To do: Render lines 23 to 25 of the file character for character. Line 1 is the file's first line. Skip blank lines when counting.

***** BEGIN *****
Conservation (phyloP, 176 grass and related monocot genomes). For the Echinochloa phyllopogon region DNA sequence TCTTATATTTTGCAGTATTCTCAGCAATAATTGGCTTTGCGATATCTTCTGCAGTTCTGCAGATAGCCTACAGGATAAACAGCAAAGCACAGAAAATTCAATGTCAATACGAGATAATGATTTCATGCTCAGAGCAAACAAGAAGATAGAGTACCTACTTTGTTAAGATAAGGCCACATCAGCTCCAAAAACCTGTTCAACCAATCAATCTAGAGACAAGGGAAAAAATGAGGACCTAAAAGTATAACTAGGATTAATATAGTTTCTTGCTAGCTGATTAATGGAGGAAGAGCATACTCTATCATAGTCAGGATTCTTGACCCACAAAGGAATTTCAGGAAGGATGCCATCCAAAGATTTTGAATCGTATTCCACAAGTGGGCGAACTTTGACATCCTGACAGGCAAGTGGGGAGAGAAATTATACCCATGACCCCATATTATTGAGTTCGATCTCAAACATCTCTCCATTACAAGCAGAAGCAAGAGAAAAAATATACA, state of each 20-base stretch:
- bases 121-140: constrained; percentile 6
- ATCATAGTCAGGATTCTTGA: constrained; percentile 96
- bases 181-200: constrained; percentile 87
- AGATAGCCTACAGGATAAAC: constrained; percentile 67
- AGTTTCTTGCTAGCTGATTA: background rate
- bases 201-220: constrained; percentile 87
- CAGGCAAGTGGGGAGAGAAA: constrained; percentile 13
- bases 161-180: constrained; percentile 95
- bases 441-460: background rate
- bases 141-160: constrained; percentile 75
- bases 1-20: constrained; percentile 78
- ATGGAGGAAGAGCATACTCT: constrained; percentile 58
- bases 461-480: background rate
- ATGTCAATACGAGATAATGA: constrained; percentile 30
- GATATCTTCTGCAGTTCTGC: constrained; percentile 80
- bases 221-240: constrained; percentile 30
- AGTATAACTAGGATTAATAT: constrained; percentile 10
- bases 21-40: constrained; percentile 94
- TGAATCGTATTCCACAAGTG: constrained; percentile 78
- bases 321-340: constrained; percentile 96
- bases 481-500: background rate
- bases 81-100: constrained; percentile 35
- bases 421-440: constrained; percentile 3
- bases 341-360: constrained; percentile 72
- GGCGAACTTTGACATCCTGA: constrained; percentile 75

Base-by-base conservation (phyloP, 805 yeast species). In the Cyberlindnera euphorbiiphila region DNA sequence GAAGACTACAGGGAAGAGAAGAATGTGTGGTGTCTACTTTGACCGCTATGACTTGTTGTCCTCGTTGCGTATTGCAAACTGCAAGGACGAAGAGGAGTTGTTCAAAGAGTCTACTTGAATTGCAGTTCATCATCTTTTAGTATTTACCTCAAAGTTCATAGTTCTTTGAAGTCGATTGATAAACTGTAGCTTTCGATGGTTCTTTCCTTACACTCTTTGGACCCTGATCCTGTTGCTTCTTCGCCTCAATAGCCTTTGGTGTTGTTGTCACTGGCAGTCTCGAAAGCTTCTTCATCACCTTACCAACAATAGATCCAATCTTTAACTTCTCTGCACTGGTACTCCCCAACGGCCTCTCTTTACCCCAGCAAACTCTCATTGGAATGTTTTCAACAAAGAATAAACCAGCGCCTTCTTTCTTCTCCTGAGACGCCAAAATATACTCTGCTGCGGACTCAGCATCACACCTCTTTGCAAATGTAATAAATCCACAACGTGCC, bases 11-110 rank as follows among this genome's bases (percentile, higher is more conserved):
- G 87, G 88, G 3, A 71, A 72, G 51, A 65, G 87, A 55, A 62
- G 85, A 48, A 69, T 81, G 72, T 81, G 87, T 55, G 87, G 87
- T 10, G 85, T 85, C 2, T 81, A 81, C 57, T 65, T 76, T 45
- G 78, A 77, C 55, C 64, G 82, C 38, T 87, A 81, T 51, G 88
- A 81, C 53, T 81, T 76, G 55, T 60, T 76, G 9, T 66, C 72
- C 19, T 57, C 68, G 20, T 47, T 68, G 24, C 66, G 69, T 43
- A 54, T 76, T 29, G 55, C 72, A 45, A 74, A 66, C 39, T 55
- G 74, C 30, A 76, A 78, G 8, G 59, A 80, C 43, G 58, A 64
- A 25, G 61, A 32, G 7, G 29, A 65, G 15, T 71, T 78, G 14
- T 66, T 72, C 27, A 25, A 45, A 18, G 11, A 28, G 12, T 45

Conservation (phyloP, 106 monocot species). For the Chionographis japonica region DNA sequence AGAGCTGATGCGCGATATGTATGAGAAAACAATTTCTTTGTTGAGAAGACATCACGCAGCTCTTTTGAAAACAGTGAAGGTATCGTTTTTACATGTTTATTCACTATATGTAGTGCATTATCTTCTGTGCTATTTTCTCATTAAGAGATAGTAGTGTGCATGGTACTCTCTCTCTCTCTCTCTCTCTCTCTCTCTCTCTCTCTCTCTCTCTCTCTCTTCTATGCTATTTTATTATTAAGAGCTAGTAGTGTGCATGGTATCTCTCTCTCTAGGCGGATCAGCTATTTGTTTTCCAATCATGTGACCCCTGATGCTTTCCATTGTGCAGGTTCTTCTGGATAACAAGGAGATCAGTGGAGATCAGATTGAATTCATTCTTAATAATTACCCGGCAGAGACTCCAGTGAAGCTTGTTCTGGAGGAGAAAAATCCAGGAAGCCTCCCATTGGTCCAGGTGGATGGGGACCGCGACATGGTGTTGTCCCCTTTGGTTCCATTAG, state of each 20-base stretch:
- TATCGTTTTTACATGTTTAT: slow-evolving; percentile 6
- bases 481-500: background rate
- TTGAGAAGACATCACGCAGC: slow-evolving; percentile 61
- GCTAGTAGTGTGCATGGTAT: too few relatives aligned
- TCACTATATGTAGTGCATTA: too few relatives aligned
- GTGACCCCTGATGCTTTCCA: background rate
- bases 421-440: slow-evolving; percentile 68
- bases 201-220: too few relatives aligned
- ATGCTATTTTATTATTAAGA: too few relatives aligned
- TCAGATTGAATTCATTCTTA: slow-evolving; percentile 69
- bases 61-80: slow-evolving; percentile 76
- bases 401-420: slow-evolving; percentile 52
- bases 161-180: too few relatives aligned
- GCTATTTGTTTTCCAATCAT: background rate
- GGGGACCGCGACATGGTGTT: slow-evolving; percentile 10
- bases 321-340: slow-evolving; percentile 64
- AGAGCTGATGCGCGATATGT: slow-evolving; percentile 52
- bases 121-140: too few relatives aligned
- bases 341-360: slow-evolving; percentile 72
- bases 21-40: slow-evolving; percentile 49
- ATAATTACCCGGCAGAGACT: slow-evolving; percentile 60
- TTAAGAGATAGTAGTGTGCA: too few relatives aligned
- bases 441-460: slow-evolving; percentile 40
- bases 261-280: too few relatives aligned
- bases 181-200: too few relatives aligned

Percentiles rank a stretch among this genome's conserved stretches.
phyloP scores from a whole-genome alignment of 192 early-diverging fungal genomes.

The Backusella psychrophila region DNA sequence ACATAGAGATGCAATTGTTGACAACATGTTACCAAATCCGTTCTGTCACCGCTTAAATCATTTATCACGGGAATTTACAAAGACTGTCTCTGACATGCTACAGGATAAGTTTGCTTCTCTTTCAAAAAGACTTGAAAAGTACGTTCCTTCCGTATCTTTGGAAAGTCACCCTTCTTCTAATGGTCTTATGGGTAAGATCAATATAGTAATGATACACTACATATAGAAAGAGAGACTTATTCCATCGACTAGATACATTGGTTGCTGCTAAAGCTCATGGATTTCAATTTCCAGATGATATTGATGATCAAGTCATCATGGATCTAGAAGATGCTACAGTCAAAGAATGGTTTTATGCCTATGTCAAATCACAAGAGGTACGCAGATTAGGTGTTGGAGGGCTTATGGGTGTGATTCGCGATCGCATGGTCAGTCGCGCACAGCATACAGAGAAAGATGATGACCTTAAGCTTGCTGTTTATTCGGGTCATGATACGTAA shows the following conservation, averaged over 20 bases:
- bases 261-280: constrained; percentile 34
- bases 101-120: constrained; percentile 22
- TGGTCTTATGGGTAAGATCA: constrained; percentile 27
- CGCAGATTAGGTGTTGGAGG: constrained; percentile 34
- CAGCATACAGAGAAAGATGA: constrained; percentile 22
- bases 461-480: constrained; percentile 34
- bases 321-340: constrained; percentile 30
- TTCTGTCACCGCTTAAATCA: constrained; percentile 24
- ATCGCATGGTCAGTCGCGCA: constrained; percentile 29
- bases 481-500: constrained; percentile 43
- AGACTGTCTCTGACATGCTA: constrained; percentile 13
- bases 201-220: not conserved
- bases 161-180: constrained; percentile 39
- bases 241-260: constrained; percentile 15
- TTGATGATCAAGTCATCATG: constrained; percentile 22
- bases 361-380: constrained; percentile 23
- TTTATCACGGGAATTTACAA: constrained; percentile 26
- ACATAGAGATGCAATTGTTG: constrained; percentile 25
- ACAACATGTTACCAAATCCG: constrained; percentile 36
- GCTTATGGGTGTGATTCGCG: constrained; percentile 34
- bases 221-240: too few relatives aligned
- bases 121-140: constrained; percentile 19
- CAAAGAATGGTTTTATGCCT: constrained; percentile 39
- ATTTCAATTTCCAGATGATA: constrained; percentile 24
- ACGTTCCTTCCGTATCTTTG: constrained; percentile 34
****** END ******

- bases 81-100: constrained; percentile 35
- bases 421-440: constrained; percentile 3
- bases 341-360: constrained; percentile 72